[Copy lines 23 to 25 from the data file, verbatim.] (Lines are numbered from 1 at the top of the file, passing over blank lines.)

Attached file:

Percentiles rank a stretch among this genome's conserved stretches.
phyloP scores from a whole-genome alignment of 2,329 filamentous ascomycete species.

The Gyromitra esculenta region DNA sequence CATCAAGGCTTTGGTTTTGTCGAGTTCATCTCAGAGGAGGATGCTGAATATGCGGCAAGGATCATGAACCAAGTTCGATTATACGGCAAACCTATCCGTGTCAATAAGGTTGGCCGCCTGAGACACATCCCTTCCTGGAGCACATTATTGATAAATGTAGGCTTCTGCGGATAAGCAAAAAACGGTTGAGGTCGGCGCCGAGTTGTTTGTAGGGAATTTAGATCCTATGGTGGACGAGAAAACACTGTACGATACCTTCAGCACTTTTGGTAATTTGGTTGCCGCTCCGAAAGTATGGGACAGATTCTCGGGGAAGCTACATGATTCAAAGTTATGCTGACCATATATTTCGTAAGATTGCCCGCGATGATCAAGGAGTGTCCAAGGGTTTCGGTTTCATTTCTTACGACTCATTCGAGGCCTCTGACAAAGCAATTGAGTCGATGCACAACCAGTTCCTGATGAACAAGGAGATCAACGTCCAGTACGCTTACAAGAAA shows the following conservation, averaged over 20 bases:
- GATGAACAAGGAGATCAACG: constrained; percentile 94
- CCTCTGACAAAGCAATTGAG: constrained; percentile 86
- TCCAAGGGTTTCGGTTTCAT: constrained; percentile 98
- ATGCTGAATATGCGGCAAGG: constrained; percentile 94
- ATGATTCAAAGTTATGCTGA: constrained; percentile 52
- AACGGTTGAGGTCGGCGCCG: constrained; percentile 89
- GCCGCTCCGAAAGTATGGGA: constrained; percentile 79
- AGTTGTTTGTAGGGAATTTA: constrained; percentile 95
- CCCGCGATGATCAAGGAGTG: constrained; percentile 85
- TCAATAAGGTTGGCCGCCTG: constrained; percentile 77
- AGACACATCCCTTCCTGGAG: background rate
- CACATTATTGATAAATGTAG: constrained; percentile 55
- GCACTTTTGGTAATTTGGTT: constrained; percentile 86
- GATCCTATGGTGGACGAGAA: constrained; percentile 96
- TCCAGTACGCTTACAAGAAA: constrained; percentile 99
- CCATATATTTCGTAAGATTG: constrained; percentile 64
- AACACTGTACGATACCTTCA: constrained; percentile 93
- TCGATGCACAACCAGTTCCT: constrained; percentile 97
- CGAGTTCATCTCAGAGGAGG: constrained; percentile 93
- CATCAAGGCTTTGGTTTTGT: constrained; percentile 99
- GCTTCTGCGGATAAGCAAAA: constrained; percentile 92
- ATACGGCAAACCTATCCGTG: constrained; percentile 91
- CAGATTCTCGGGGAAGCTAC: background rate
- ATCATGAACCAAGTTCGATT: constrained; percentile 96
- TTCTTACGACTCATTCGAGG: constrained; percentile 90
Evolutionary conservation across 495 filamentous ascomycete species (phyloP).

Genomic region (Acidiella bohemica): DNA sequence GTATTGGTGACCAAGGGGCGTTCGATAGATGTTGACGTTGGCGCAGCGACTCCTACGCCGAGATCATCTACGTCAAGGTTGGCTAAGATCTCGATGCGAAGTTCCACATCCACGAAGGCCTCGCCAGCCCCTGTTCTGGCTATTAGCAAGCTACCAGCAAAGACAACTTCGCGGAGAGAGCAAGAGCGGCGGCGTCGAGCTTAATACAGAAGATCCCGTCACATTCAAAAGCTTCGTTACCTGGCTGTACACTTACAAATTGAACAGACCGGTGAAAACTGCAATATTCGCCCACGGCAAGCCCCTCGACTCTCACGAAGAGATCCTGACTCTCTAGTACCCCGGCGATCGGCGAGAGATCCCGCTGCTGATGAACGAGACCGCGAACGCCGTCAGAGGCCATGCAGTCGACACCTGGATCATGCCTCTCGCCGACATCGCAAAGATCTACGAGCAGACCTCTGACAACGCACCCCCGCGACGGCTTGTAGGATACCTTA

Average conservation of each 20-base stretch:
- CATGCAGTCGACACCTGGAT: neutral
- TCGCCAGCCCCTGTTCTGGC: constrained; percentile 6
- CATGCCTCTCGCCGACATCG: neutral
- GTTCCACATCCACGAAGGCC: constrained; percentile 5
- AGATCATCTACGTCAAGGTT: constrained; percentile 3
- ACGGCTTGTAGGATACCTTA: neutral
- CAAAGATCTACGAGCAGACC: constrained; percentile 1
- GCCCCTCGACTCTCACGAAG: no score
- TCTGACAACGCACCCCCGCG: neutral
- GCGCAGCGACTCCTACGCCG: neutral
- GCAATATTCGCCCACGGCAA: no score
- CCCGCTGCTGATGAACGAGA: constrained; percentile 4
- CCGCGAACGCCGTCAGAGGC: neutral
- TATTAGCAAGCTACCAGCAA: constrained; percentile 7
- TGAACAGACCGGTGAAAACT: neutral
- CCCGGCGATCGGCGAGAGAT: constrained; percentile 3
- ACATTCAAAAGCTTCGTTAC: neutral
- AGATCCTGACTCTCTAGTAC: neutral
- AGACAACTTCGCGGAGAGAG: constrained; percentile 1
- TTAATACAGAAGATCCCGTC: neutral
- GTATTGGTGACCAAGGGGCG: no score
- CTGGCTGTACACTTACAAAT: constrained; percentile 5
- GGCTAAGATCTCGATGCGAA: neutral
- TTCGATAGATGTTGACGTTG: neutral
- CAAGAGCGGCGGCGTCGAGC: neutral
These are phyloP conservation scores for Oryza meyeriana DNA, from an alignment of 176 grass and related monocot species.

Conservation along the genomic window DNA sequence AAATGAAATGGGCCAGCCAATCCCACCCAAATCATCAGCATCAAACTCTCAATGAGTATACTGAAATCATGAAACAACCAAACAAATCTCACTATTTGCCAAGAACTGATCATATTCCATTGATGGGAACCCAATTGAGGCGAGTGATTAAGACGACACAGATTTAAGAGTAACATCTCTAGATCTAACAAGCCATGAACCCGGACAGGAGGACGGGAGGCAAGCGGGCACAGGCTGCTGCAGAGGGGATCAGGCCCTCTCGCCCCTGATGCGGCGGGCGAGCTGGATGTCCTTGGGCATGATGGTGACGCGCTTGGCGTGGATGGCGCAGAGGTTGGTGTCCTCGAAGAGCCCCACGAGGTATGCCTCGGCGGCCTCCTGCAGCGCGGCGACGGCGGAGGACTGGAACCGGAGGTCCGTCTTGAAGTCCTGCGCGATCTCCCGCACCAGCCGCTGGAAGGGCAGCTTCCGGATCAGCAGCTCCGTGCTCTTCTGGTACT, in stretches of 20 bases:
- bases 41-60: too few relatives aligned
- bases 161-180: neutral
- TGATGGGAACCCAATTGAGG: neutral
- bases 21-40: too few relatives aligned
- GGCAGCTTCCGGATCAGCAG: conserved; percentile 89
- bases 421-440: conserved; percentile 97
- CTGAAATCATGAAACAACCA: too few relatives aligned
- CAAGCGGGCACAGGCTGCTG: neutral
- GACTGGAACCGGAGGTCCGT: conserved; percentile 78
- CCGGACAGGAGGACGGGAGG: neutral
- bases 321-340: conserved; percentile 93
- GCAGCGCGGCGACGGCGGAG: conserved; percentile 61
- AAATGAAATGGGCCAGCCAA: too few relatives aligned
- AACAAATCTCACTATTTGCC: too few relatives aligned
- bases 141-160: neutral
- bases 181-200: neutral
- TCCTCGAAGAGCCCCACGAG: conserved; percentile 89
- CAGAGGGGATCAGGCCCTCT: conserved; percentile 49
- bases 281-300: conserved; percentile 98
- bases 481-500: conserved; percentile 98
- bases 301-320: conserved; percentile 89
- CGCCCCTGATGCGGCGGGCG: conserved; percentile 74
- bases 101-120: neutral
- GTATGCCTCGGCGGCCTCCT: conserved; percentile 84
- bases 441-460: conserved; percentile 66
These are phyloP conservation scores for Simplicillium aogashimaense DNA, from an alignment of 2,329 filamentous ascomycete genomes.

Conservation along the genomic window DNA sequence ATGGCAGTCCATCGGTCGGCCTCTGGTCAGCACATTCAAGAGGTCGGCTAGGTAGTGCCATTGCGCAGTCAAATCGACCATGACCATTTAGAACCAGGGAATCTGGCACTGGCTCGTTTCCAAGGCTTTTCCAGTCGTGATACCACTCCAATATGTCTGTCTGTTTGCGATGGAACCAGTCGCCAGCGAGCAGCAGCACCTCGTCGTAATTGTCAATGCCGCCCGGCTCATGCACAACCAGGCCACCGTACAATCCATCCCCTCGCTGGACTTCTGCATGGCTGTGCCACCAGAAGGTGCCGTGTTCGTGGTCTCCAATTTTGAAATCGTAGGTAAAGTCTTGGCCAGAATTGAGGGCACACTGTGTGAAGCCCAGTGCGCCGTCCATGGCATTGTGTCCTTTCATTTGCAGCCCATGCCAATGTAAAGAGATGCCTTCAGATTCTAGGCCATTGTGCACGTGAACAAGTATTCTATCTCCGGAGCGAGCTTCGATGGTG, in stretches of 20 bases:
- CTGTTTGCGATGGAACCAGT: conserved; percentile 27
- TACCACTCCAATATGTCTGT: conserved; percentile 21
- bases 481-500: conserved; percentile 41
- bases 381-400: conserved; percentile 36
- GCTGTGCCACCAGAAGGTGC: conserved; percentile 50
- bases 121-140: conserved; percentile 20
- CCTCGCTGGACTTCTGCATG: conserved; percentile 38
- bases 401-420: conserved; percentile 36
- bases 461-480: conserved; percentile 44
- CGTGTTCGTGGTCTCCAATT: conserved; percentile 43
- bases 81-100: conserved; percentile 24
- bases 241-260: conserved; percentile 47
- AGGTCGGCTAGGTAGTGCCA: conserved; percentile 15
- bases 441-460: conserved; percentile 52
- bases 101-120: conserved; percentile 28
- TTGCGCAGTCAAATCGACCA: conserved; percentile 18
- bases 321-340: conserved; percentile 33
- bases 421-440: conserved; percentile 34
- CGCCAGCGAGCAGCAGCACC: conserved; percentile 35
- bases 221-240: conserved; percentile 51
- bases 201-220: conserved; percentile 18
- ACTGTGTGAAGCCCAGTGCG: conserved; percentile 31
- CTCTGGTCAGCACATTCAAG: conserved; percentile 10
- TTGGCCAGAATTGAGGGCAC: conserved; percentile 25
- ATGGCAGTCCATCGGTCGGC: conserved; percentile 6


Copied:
- CATCAAGGCTTTGGTTTTGT: constrained; percentile 99
- GCTTCTGCGGATAAGCAAAA: constrained; percentile 92
- ATACGGCAAACCTATCCGTG: constrained; percentile 91